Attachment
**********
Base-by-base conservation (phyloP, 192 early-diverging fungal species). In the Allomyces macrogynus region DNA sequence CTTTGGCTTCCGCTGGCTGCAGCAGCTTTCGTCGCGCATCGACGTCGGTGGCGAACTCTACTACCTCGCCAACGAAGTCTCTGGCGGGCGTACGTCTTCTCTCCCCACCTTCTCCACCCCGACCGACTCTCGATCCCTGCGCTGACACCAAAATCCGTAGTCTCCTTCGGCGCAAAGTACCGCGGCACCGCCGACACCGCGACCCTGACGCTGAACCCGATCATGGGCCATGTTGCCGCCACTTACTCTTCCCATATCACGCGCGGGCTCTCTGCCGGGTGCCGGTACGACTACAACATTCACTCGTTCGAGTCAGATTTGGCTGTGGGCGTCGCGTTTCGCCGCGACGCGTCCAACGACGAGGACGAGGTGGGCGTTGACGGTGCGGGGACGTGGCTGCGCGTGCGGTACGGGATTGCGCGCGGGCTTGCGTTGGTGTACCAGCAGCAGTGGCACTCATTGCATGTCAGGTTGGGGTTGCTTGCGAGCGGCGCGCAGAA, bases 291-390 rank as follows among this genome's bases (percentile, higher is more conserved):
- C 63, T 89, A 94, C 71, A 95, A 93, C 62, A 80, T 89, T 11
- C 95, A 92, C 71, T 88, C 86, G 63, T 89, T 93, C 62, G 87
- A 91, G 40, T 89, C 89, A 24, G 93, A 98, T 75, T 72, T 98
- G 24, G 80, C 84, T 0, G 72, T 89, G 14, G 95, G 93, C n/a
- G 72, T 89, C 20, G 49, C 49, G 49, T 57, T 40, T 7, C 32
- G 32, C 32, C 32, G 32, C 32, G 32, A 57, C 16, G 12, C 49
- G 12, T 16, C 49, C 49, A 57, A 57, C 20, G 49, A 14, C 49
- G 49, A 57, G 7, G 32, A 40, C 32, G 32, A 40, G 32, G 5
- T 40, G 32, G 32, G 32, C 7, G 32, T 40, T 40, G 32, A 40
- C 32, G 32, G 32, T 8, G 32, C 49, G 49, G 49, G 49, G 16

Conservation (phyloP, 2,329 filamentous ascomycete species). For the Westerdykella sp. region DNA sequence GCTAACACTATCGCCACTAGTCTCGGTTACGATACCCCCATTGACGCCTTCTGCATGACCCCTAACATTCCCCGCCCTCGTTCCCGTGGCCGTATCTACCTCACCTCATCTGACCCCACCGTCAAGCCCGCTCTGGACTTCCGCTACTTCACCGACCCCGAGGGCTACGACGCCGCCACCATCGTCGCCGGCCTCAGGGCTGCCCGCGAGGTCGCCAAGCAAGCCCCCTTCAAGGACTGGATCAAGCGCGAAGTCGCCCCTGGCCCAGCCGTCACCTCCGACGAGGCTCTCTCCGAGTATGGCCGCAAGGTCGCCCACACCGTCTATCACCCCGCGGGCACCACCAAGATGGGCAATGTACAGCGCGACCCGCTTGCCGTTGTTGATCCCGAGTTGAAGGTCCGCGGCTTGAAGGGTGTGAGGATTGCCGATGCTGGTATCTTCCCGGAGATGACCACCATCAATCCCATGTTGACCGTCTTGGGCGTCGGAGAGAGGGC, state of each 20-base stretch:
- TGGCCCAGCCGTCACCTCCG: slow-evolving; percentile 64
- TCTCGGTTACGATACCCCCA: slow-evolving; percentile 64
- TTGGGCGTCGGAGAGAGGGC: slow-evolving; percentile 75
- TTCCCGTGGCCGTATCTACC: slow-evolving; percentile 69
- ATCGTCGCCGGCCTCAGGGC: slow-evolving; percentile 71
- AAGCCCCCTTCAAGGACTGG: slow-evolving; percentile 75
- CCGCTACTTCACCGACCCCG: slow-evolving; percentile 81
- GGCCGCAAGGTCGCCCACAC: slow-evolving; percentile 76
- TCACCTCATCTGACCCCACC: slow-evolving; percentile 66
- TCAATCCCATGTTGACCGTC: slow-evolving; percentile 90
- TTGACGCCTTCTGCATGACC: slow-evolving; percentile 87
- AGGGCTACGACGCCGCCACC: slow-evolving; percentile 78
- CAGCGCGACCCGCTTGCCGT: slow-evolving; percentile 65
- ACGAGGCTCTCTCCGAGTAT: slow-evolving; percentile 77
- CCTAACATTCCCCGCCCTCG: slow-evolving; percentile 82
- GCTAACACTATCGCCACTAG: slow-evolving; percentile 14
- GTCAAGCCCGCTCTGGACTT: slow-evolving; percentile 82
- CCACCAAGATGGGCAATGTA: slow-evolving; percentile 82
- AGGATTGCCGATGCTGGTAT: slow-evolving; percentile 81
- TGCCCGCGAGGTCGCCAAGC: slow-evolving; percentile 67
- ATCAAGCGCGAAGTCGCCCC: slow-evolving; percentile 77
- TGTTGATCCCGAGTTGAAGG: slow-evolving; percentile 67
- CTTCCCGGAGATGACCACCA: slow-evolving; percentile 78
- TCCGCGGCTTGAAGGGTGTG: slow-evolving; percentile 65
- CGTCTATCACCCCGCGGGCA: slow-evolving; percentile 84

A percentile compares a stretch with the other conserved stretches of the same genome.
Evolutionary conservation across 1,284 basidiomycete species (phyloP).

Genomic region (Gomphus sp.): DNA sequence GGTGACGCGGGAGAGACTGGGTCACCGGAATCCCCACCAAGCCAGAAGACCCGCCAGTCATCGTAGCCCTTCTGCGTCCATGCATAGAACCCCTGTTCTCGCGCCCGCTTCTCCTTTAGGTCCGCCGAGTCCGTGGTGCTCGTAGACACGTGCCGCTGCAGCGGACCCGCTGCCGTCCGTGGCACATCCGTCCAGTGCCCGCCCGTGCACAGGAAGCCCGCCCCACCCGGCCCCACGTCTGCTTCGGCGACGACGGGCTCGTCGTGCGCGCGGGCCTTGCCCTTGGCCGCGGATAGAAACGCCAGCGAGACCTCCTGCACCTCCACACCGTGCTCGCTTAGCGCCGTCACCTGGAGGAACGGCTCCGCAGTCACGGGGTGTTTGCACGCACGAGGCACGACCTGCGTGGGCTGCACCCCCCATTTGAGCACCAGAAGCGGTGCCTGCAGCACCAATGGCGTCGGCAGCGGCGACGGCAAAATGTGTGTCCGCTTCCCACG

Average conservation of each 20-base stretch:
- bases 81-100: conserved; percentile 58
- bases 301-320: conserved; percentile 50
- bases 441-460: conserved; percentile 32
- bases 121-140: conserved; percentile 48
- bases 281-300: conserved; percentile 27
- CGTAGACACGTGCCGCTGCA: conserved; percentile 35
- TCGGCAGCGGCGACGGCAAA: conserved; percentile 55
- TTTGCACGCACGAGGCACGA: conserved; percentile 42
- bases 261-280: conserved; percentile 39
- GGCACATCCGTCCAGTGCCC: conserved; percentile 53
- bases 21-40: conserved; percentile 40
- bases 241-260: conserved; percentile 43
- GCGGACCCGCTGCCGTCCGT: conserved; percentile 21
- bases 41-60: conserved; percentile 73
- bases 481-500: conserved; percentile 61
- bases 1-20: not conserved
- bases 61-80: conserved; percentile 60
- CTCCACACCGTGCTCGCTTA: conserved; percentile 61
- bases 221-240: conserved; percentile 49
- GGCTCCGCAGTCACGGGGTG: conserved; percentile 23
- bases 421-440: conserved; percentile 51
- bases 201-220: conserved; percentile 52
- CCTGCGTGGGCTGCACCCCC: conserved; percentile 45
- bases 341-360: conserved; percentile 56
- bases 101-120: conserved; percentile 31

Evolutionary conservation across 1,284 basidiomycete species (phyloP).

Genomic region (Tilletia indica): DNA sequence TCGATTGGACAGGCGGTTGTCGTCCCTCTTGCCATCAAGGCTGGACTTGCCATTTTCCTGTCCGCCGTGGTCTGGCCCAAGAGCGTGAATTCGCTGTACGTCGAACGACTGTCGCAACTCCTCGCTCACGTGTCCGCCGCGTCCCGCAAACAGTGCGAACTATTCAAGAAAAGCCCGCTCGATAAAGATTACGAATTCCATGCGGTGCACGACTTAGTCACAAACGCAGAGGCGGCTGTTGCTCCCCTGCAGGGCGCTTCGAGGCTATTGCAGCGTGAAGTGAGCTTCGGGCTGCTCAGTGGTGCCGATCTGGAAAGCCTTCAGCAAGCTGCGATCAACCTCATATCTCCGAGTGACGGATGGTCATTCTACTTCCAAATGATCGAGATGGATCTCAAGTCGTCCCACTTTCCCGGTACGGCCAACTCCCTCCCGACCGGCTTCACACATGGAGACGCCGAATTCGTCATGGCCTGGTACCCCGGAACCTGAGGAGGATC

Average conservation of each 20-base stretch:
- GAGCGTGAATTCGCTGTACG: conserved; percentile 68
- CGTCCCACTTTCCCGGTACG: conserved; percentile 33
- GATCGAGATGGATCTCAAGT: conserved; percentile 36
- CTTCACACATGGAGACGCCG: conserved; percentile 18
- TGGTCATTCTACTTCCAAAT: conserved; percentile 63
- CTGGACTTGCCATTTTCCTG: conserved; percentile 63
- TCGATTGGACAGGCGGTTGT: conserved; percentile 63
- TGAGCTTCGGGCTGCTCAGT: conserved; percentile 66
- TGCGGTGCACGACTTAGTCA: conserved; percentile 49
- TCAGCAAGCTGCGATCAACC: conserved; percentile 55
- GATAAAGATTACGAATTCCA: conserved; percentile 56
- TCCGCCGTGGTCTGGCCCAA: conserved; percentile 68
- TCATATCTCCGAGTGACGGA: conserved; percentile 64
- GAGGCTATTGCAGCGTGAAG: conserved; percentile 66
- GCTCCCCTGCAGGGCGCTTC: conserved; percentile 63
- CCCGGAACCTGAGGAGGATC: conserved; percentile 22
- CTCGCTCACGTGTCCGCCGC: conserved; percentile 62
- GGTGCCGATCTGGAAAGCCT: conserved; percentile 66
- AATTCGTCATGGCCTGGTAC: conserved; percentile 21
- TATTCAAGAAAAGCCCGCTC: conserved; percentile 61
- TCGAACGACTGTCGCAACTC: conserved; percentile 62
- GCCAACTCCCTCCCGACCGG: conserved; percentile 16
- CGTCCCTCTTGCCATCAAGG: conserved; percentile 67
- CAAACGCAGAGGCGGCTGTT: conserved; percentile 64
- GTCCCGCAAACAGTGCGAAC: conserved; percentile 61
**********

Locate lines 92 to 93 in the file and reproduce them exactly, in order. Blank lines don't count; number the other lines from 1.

- CGTCCCTCTTGCCATCAAGG: conserved; percentile 67
- CAAACGCAGAGGCGGCTGTT: conserved; percentile 64